Ancient Empires is a relatively brief yet comprehensive and even-handed overview of the ancient Near East, the Mediterranean, and Europe, including the Greco-Roman world, Late Antiquity, and the early Muslim period. Taking a focused and thematic approach, it aims to provoke a discussion of an explicit set of themes supplemented by the reading of ancient sources. By focusing on empires and imperialism as well as modes of response and resistance, it is relevant to current discussions about order, justice, and freedom. The book concludes that some of the ancient world's most enduring ideas, value systems, and institutions were formulated by peoples who were resisting the great empires. It analyzes the central, if problematic, connection between political and ideological power in both empire formation and resistance. The intricate interrelations among ideological, economic, military, and political power are explored for every empire and resisting group.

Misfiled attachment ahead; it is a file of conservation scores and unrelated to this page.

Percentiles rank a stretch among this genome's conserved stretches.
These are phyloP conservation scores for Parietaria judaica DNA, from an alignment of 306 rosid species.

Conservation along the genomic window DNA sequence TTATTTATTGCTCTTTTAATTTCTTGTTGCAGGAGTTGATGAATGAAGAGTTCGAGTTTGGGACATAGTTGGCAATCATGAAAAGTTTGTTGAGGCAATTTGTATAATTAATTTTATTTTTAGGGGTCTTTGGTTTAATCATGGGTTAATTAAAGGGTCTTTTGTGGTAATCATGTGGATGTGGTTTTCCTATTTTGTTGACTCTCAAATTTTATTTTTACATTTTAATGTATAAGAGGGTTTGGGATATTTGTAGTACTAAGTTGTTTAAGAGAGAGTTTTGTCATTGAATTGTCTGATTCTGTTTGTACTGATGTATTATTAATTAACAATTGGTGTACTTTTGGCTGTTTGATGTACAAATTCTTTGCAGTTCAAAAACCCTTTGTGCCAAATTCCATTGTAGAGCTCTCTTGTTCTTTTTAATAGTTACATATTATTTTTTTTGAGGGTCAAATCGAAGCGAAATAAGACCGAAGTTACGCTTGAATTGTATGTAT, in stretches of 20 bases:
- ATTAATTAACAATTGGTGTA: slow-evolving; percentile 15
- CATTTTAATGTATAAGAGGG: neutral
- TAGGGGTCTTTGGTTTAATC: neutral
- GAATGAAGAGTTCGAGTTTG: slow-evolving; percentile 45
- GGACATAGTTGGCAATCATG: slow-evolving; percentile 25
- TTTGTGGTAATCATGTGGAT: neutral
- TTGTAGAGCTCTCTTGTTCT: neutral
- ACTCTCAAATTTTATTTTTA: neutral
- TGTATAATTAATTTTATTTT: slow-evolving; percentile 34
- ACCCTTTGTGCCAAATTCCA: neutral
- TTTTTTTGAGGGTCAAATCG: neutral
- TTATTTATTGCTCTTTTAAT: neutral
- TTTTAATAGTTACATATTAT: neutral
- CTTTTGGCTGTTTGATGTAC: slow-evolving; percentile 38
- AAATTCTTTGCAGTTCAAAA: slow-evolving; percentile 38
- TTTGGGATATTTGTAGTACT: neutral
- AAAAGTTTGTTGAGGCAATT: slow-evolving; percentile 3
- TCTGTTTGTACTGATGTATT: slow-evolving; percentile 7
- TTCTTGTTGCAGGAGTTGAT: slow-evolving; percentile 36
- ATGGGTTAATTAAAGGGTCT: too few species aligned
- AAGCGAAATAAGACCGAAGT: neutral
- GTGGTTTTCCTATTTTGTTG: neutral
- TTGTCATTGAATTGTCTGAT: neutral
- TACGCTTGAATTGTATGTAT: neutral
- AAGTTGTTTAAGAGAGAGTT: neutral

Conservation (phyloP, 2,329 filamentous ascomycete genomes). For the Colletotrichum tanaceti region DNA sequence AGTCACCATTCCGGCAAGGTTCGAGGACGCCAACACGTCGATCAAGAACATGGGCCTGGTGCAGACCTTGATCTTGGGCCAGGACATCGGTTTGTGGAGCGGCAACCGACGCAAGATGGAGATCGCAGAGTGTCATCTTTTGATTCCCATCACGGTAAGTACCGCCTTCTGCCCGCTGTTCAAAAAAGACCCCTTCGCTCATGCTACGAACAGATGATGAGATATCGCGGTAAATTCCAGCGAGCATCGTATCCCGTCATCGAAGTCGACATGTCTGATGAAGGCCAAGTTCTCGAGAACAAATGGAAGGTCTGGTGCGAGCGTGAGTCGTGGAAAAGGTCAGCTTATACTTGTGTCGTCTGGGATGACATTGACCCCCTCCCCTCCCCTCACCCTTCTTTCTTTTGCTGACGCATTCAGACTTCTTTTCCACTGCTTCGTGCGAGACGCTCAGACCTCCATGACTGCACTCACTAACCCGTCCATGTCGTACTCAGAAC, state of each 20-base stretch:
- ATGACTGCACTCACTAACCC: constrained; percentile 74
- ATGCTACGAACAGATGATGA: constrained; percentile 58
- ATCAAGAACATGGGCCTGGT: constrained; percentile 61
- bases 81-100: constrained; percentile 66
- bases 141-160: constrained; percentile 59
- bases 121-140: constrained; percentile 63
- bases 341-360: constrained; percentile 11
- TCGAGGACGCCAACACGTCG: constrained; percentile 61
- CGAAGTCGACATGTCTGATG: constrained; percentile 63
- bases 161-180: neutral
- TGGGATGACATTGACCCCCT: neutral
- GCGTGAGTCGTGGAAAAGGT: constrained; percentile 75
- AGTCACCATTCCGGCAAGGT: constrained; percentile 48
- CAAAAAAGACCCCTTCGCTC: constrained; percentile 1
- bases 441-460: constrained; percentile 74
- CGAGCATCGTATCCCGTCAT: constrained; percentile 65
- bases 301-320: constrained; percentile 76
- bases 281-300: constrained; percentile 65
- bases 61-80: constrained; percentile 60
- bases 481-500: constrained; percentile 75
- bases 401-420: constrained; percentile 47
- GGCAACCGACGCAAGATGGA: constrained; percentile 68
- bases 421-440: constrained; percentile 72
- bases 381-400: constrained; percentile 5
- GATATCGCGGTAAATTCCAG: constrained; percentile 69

|Publisher:||Cambridge University Press|
|Edition description:||New Edition|
|Product dimensions:||6.90(w) x 9.90(h) x 0.80(d)|
Table of Contents
Introduction: what is an (ancient) empire?; 1. Prelude to the Age of Ancient Empires; 2. The rise of the Age of Ancient Empires; 3. Dealing with empires: varieties of responses; 4. Beyond the Near East: the Neo-Babylonian and early Archaemenid Persian empires; 5. The crucible of history: east meets west; 6. Democracy and empire between Athens and Alexander; 7. 'Spear-won' empires: the Hellenistic synthesis; 8. The western Mediterranean and the rise of Rome; 9. Imperium sine fine: Roman imperialism and the end of the old order; 10. The new political order: the foundations of the principate; 11. Ruling and resisting the Roman Empire; 12. Imperial crisis and recovery; 13. Universal empires and their peripheries in Late Antiquity; 14. The formation of the Islamic world empire.